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Artist masters predictable surprises


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POSTED: Sunday, July 19, 2009

For Clayton Amemiya the most important thing about his artwork being presented to Emperor Akihito and Empress Michiko of Japan is that it was a gift.

“;It has more value, it means more because it was a gift rather than having been purchased,”; the Big Island artist said Wednesday from his Hilo home. The work was presented the same day to the imperial couple by Senate President Colleen Hanabusa.

The gift is from Amemiya's island-themed collection. Like all his work, it was fired utilizing the “;anagama”; technique, which involves wood, unglazed clay and a cavelike kiln. The collection represents the Hawaiian Islands, and the piece the imperial couple took home refers to the Big Island.

Amemiya said anagama firing requires an awareness of several factors: the ways various types of woods react, how the kiln is stacked and how air circulates within the kiln.

Anagama pieces undergo a “;fortuitous glazing”; (via the wood) rather than a planned one that can be achieved using glazes and traditional firing, Amemiya said.

“;Still, after you gain experience, you can plan out an anagama piece. There are still surprises, but you can predict what will happen,”; he said. For all that, “;each piece will have its own character, depending on rain, humidity—natural factors.”;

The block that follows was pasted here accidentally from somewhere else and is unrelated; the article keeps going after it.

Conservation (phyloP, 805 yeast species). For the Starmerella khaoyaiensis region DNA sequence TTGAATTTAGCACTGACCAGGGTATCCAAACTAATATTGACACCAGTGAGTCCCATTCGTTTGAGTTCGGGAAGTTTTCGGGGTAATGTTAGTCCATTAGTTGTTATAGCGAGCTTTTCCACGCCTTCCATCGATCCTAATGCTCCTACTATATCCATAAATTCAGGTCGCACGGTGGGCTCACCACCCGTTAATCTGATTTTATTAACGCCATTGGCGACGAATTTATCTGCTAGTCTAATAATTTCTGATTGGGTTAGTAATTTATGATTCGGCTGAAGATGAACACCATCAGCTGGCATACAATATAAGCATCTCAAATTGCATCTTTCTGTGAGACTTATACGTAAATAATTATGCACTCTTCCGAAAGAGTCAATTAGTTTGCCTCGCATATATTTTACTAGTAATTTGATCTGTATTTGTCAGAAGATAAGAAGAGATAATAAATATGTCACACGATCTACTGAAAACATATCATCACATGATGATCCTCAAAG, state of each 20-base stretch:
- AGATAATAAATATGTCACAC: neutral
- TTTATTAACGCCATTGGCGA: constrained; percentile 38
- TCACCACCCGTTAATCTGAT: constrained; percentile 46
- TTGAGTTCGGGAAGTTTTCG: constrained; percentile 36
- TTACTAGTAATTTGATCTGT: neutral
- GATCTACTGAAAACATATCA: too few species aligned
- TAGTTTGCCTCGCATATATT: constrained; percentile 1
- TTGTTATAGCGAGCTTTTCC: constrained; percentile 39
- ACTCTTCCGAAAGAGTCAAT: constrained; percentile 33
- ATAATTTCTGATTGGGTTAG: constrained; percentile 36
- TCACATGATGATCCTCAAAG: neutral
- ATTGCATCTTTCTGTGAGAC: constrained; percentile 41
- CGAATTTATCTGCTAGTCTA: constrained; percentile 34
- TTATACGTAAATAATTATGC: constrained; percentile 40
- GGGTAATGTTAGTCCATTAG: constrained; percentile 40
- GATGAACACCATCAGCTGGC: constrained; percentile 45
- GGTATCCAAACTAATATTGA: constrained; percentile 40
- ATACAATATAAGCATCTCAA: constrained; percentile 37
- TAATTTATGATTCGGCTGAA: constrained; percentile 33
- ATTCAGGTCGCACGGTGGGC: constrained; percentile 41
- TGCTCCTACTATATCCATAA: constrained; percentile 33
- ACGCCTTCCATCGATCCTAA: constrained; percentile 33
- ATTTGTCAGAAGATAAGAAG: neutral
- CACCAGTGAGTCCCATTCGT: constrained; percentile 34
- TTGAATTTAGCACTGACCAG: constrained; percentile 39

Amemiya has been a full-time potter for 25 years. He grew up in Wahiawa and came across the anagama technique while working in Okinawa in the early 1970s. For three years he studied there informally with an anagama master.

Upon returning to Hawaii, the artist realized he couldn't settle back on Oahu: “;It's hard in Honolulu because of the smoke ordinance.”;

So he bought three acres in Hilo, built a kiln, and it's been “;great—I fire three or four times a year with no complaints.”;

Amemiya said creating a piece is a four-month-long process, from encountering the lump of clay to finishing off the 96th—and final—hour of firing.

Wood selection is important because different varieties have different effects on the clay. Amemiya is partial to ohia. And by far, he said, wood is the costliest factor because so much of it is burned. Then there is the sweat equity of splitting the wood before it hits the kiln, another kind of investment.

Ninety-six hours translates to four days, and in the case of anagama firings, those four days entail constant attentiveness.

Kilns must be stoked every 10 minutes, so Amemiya enlists the help of his son and two friends. The four men each take six-hour shifts a day to tend the continuing fire.

Even for all that effort, Amemiya said it was only after owning a gallery in Hilo that he began to have confidence in his work. (He ran the gallery for a decade, until about a year and a half ago.)

“;I met people from all around the world who collect pottery,”; he recalled. “;They made me realize that perhaps what I'm doing is worthwhile.”;

Today, collectors still come calling each time Amemiya repacks his cave kiln with fresh pots and ohia.

It is their presence that tends the fire within this artist.